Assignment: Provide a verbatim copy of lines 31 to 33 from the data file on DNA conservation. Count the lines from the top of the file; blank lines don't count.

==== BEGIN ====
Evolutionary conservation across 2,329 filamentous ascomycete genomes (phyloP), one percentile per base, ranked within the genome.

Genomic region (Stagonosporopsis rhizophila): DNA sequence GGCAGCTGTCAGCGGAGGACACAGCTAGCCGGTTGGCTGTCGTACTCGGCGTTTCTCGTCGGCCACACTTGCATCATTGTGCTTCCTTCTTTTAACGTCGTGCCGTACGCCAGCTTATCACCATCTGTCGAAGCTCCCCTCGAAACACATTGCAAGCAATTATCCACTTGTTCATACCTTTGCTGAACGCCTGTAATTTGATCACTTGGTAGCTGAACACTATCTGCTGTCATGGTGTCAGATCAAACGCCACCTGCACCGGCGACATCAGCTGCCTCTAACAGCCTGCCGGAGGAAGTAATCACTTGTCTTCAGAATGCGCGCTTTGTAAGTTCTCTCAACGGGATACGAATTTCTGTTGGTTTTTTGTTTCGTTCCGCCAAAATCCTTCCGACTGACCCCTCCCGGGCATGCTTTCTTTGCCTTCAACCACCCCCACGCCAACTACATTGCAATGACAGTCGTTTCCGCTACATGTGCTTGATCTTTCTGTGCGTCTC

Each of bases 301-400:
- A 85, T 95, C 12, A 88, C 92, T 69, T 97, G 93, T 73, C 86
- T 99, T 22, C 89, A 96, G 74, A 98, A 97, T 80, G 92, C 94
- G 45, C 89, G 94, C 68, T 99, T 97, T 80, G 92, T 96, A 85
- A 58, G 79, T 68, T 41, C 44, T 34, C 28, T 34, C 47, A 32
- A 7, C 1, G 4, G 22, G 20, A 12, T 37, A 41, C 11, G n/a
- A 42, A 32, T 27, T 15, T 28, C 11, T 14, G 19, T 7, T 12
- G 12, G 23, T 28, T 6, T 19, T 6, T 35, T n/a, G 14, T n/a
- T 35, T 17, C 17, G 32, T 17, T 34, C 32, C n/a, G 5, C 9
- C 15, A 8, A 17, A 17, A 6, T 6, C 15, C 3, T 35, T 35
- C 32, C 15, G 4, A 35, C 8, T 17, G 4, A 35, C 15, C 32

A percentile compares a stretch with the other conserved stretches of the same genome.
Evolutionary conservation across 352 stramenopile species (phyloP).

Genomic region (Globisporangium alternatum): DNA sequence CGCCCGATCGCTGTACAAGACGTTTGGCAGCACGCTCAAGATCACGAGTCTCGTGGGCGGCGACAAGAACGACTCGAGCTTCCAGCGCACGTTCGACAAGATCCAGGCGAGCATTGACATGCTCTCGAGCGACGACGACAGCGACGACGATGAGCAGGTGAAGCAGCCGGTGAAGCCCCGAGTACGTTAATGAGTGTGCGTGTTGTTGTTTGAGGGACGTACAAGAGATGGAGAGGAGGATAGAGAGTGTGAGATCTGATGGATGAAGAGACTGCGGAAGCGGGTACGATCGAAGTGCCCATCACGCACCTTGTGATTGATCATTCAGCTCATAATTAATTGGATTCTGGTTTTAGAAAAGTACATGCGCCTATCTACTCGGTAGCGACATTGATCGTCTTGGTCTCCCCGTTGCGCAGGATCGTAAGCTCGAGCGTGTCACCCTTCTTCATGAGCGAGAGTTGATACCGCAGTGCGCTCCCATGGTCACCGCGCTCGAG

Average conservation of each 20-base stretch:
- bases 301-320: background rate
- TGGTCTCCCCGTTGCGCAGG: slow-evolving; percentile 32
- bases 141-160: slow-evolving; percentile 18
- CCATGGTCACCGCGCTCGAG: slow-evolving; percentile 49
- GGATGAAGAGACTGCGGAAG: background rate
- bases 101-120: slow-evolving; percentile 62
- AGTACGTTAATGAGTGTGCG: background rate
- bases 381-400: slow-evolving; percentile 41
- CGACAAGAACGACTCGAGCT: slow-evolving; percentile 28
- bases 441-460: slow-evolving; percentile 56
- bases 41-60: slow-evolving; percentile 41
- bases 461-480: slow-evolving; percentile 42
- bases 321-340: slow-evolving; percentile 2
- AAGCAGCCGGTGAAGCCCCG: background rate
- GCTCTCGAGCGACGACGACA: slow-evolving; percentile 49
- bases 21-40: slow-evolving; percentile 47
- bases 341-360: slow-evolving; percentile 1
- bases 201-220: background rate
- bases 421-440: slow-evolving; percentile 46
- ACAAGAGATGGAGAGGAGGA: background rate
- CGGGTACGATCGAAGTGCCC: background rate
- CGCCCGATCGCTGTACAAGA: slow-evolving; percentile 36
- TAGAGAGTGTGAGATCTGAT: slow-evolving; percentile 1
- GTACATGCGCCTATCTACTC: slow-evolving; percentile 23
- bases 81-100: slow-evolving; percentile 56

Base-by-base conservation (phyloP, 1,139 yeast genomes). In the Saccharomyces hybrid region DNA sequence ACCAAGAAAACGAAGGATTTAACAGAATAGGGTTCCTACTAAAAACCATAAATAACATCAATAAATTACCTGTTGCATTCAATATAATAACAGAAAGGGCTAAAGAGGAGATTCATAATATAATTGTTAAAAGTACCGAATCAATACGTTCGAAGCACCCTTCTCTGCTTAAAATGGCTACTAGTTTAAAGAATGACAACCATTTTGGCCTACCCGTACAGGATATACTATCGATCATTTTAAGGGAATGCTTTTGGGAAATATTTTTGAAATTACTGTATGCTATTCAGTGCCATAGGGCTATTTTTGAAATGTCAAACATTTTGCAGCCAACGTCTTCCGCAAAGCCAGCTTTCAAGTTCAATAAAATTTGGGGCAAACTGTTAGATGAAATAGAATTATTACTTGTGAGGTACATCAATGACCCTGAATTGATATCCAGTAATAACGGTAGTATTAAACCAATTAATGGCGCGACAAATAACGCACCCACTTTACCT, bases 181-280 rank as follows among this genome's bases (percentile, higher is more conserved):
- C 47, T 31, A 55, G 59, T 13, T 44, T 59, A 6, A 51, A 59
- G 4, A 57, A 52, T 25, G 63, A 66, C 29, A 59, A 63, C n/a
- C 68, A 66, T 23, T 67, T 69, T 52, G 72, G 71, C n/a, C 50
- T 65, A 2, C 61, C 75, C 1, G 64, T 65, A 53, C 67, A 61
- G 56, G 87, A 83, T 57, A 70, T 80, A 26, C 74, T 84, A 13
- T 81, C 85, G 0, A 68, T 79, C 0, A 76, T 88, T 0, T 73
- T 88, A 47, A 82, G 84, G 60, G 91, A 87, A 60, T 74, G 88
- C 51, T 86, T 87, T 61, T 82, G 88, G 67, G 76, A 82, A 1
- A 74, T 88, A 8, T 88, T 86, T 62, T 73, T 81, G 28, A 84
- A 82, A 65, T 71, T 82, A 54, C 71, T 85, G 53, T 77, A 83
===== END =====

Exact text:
- AAGCAGCCGGTGAAGCCCCG: background rate
- GCTCTCGAGCGACGACGACA: slow-evolving; percentile 49
- bases 21-40: slow-evolving; percentile 47